that her identity--certainly her political identity--seemed much more African-American than Asian-American.

    Grace Lee earned a PhD in philosophy from Bryn Mawr College. (She later published her
    translations of Karl Marx's German essays into English.) But racism and sexism blocked
    her from an academic job in the 1940s USA, impelling her to take a low-paying job in a library.
    She collaborated with famous intellectuals such C.L.R. James and Raya Dunayevskaya.
    Grace Lee Boggs was a Marxist, and one who worked toward a revolution in the USA.
    She supported some of the most 'militant' African American organizations (including black nationalists).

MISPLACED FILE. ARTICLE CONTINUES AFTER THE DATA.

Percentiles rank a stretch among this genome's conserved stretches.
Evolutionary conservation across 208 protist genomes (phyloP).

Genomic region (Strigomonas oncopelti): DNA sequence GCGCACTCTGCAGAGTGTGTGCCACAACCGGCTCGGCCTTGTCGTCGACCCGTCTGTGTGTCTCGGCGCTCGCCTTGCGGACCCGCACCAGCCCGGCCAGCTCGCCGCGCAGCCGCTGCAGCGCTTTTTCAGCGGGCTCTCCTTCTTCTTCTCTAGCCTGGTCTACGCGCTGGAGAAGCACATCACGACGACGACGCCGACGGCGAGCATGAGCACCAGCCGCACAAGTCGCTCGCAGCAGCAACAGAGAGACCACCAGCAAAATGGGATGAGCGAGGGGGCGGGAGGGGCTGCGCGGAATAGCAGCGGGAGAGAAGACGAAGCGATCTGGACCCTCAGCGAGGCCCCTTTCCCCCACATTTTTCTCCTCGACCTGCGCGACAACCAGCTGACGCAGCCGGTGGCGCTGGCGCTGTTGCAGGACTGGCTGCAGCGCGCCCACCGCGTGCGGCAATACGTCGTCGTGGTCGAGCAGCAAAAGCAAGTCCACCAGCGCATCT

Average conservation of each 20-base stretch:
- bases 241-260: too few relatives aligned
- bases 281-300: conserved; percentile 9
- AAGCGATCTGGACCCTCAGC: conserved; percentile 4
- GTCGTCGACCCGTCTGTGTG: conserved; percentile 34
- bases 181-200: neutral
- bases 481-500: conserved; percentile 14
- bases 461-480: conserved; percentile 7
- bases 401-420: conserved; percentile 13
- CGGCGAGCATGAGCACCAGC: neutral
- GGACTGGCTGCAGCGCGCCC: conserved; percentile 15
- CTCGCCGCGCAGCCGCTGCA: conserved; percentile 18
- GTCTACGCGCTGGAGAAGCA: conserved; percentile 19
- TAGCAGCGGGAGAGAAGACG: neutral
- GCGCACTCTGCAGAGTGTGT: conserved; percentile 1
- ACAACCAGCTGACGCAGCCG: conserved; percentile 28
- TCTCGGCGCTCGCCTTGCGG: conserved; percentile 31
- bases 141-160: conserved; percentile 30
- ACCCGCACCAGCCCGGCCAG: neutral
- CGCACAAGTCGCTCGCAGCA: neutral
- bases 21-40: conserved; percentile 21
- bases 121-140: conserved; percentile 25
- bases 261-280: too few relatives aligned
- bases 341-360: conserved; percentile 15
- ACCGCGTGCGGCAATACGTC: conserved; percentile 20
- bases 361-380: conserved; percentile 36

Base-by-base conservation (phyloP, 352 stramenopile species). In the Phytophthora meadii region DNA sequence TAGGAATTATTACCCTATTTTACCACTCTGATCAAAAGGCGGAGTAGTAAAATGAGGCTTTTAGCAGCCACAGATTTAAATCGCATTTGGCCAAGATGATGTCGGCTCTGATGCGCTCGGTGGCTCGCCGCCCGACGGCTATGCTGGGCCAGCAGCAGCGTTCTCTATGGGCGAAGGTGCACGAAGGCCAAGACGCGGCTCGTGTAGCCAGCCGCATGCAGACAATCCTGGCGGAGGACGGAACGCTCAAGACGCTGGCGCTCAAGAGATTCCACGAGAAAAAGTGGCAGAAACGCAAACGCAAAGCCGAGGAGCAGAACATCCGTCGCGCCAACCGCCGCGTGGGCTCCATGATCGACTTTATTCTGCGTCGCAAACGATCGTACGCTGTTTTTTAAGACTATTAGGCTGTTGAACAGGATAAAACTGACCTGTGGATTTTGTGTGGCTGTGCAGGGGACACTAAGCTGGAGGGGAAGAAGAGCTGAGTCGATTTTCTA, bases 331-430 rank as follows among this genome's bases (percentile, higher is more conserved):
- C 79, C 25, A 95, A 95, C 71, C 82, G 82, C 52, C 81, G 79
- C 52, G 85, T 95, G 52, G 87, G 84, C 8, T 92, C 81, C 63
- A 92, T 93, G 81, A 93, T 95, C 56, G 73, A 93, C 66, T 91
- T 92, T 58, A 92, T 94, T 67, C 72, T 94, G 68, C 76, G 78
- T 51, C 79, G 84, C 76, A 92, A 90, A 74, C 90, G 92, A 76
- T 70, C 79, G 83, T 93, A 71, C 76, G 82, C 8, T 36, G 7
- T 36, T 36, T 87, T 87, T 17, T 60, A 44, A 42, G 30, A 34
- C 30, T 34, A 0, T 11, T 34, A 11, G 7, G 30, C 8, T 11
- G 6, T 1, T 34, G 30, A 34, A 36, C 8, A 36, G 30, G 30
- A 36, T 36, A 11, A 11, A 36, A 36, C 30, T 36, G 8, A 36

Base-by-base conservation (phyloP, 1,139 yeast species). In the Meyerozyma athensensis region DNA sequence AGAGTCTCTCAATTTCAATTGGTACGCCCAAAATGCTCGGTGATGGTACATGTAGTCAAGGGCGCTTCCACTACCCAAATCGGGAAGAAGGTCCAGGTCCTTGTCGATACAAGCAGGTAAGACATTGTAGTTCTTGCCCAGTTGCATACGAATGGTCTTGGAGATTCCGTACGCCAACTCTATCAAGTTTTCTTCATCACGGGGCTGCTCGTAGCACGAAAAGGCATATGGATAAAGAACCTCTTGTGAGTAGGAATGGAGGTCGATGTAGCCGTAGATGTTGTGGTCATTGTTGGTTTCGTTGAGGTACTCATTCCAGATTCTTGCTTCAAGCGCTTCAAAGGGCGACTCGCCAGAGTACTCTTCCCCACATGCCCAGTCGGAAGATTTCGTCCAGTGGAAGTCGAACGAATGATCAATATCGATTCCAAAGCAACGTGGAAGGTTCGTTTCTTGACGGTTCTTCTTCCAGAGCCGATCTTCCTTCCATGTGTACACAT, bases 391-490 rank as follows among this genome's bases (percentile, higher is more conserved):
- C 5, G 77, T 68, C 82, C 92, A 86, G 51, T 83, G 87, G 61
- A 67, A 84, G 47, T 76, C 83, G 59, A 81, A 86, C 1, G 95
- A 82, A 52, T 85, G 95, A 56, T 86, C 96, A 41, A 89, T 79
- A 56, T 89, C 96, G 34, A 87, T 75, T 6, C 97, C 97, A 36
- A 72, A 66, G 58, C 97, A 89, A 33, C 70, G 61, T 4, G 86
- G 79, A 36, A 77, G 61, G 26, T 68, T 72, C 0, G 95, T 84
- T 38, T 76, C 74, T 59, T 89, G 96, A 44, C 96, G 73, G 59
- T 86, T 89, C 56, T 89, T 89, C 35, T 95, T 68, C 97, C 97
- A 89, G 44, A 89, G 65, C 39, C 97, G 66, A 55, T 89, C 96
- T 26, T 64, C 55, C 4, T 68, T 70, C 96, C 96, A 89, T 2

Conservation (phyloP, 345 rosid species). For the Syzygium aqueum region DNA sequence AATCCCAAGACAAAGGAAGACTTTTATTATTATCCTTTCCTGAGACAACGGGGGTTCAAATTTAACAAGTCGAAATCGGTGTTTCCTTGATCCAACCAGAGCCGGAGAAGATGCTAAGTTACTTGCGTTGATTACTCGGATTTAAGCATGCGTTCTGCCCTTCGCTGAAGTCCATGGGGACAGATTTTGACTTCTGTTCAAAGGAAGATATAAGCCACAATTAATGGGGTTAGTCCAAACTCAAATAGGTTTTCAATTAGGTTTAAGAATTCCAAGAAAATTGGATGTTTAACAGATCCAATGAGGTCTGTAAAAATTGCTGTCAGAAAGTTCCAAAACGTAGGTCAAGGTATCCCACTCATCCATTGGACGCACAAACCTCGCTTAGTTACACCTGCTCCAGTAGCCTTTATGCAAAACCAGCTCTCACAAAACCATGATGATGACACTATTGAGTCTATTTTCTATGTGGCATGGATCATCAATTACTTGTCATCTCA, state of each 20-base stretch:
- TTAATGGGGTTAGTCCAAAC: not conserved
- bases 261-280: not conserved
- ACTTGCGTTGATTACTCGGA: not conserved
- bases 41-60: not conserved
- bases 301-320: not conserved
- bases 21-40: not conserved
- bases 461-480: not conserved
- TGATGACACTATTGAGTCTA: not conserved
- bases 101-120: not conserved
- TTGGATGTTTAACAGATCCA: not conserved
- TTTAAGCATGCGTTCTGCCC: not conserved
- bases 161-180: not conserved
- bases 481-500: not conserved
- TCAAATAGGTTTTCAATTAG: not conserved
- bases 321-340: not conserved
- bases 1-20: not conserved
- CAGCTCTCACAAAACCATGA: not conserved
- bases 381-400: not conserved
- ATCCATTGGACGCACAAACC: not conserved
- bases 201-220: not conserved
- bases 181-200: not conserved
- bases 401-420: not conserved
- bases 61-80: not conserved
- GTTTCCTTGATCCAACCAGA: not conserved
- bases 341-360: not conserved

Sometimes she was the only non-black member of some black separatist groups.

    While Grace Lee Boggs was a passionate activist for African-American rights, she was
    *not* an activist for Asian-American rights. Her great energy was reserved for fighting
    for African-Americans above all, with perhaps 'trickle-down' benefits for Asian-Americans.
    Some modern Asian-American activists wish that she had done more to fight the overwhelming
    marginalization of Asian-Americans, which has led to anti-Asian racism being widely condoned
    at every level of American political and cultural life.

    Grace Lee Boggs was a feminist, but she never joined mainstream American feminist organizations,
    which seemed dominated by 'White Feminists'. I expect that she was uncomfortable with
    the prevailing racism within American feminism. If Grace Lee Boggs were alive today, I
    suspect that she would join 'Black Lives Matter' marches but not the 2017 women's march.